WASHINGTON — ViaSat Inc. Chief Executive Mark D. Dankberg said the sequence of events that led to defects in two of the four Ka-band antennas on the ViaSat-2 satellite remains a mystery.
While ViaSat has estimated a 13% drop in capacity, the satellite’s performance is strong enough that the company’s business model for it has not been modified. ViaSat-2 is now in commercial service. Dankberg discussed this issue March 13 at the Satellite 2018 conference in Washington.
How is it that two Harris Corp.-built, 5-meter-diameter antennas ended up in a deformed state on deployment of the Boeing-built ViaSat 2?
First off I would say at this point it is not fair to pin it on anybody, and we are not pinning it on anybody. Boeing is the prime on the satellite and we don’t talk about their subcontractors.
One part of this is that it is a real mystery. We have a pretty good idea of the problem and how it got in there. We can tell what the [coverage] patterns are on the ground, and we think that by working backwards we know what the antenna configuration is. But what could have been done to get the antennas in that configuration? That is a mystery.
We just don’t know.
You’re saying it’s not easy to say stop the nominal deployment sequence and get to the same effect you are seeing — a not-fully deployed antenna?
Correct. We will learn more. Even the exact configuration they are in, we’ll get more data on the ground that will confirm what those patterns are. But it will take some time, we’ll need a lot more terminals out there.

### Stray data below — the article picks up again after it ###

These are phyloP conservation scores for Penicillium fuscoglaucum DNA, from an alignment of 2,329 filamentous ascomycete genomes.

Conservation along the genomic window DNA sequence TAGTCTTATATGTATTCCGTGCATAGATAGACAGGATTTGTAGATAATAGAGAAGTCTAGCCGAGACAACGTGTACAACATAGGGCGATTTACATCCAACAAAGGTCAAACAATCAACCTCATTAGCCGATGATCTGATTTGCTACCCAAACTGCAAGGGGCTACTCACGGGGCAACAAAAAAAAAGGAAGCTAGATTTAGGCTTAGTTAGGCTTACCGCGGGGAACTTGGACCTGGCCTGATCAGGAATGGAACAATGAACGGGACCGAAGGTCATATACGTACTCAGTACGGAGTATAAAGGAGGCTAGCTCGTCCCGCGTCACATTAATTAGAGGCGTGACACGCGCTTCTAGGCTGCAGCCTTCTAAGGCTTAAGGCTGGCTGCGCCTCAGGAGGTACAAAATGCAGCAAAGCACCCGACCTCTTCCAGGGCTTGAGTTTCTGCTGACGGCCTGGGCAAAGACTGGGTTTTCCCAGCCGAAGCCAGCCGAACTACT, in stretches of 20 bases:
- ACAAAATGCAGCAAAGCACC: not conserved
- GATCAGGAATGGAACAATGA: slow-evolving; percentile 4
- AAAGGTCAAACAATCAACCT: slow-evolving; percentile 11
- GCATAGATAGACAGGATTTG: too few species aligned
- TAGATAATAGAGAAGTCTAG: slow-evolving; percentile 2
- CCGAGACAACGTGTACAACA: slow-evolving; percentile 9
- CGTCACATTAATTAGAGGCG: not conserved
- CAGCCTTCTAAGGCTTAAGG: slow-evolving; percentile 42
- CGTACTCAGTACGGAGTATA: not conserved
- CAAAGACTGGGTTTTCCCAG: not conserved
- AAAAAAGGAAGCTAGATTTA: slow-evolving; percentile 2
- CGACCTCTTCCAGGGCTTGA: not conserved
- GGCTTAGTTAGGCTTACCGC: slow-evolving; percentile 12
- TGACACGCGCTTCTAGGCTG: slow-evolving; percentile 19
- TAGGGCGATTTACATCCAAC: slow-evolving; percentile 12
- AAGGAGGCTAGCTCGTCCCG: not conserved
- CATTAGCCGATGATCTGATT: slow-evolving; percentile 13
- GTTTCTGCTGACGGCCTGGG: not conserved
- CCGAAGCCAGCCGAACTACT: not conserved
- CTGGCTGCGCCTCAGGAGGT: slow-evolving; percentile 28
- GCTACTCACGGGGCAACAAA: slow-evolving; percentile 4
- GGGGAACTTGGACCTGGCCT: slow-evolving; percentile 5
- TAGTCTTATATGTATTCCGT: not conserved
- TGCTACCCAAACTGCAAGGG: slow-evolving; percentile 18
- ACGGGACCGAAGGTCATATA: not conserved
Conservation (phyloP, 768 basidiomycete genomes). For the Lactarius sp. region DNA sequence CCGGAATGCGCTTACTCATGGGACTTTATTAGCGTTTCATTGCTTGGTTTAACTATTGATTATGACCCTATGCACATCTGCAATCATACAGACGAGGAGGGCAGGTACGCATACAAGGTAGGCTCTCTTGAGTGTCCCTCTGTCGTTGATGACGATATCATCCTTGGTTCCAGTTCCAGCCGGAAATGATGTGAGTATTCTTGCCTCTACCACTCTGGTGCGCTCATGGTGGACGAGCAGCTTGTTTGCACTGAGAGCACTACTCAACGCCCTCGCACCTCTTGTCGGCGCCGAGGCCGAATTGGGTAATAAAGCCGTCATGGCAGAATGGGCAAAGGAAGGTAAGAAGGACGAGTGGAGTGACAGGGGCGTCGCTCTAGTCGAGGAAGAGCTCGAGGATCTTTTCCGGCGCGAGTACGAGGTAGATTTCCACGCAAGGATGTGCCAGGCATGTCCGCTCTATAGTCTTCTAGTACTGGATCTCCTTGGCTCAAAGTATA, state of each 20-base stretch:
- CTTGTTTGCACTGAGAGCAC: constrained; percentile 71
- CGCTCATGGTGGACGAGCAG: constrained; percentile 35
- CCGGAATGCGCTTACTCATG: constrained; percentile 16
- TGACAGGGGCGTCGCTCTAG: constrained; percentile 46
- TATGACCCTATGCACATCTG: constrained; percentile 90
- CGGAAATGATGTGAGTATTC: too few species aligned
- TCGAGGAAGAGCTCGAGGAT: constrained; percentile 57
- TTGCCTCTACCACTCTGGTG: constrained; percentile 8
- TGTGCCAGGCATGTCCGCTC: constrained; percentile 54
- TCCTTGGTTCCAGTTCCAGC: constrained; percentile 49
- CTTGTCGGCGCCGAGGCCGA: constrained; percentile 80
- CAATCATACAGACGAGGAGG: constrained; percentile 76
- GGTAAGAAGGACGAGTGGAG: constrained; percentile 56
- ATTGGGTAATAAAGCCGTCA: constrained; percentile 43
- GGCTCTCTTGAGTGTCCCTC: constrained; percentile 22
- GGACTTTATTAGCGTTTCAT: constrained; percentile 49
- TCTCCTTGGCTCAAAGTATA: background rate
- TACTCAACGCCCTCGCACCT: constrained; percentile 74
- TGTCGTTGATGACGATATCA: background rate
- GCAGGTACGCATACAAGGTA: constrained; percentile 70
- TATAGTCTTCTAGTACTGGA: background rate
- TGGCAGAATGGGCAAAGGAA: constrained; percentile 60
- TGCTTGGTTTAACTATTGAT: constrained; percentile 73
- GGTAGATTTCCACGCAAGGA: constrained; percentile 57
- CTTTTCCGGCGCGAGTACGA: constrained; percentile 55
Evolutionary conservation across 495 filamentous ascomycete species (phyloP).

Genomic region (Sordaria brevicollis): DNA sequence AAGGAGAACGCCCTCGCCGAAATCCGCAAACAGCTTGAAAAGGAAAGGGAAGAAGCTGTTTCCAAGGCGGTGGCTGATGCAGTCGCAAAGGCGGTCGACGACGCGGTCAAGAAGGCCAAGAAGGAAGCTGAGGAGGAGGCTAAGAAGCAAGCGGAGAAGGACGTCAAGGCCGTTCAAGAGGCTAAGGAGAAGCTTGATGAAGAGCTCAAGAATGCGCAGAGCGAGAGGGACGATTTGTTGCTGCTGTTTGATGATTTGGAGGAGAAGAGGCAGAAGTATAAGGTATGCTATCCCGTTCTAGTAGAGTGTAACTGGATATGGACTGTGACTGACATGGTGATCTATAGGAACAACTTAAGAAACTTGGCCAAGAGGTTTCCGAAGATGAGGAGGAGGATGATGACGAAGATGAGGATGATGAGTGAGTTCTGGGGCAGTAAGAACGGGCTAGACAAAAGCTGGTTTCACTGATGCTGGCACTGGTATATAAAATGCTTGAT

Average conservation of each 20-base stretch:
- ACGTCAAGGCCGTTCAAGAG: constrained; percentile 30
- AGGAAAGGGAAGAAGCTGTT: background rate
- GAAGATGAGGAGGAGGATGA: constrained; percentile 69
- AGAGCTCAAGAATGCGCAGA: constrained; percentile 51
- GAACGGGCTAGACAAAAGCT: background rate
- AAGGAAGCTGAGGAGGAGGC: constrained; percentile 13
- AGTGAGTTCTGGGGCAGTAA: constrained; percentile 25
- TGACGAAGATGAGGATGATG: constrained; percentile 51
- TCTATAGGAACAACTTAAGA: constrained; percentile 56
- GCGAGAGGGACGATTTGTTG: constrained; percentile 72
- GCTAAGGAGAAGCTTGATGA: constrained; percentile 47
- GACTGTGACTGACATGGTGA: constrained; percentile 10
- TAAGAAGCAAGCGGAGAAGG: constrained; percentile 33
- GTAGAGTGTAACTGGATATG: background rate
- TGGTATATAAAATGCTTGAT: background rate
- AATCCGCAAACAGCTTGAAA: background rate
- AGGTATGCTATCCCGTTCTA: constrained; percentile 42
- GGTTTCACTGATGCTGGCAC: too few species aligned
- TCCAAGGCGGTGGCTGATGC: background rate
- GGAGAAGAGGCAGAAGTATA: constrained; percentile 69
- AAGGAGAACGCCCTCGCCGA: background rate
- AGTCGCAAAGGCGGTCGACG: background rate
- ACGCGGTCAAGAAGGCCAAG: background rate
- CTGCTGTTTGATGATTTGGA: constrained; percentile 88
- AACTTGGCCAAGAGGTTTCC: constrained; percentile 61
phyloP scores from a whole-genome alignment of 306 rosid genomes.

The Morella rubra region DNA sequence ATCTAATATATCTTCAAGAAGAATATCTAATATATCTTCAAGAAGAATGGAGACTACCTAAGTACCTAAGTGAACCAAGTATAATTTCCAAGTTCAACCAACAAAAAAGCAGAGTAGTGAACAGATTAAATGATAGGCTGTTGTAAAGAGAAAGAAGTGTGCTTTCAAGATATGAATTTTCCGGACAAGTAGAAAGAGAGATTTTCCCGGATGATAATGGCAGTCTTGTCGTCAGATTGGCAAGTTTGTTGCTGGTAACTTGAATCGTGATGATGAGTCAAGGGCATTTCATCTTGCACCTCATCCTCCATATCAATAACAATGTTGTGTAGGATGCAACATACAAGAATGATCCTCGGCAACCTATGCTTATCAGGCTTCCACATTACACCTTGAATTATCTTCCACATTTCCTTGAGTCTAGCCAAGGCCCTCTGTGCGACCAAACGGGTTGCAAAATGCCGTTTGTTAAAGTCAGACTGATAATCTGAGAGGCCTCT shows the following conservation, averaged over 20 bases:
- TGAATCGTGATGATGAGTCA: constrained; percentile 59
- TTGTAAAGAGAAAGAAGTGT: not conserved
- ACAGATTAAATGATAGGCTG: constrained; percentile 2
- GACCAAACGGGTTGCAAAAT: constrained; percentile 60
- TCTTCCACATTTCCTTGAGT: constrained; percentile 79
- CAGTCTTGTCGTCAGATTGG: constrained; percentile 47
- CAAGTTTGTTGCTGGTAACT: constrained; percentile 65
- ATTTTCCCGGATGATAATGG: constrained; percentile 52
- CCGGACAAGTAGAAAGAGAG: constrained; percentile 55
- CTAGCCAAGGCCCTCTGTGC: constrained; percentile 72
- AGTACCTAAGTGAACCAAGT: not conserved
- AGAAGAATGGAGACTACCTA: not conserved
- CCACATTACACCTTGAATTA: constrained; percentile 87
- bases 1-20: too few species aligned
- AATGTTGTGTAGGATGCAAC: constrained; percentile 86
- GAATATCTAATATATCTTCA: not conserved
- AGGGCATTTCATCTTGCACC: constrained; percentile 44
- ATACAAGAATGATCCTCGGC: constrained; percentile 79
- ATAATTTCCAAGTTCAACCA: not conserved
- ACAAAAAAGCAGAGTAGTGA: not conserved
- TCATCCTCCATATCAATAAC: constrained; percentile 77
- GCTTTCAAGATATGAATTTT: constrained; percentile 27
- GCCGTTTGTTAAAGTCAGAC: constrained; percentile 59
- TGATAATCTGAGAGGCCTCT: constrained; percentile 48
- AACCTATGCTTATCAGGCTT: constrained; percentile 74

What about reversing the process and then redeploying the antennas?
We’re not sure that that’s appropriate. It certainly might be. One of the things we’ve said is that if you look at the situation the satellite’s in, its a very good satellite. We would hate to make it worse trying to make it better without really knowing what the situation.
The Hippocratic Oath.
Yes. First do no harm. I am an engineer and I want to know and understand what happened, how did it get in that configuration. It’s very weird and it’s unfair to pin it on anyone. Boeing has done really good work with us. It’s certainly possible that, on the antennas, everything went fine and then something went wrong. We wouldn’t rule that out.
You mean that the deployment was nominal and then something happened almost immediately?
Well now we’re going to go down a bunch of trails. It’s just really not clear that whoever made the antennas did anything wrong.
Is it fair to say that as time goes on and ViaSat-2 operations expand that it becomes less advisable for you to do anything in terms of reversing deployment?
Not necessarily. If we can figure out exactly what the configuration is, then there may be things to do. We are just in an information-gathering mode now. It’s too soon to say anything definitive.
But you’ll need to file an insurance claim before you have all the answers.
We’re doing the best we can to show the configuration and say: If it was like this, what would you infer from that, here are the measurements we’ve taken. We are going to be as straight up and transparent as we can. We are going to want to buy insurance for future satellites and they are going to want to sell us more insurance on future satellites. It’s going to take a few more measurements and that’s what we’re working on.
And all is OK beside that on ViaSat-2?
Yes, it is working well and it’s pretty exciting.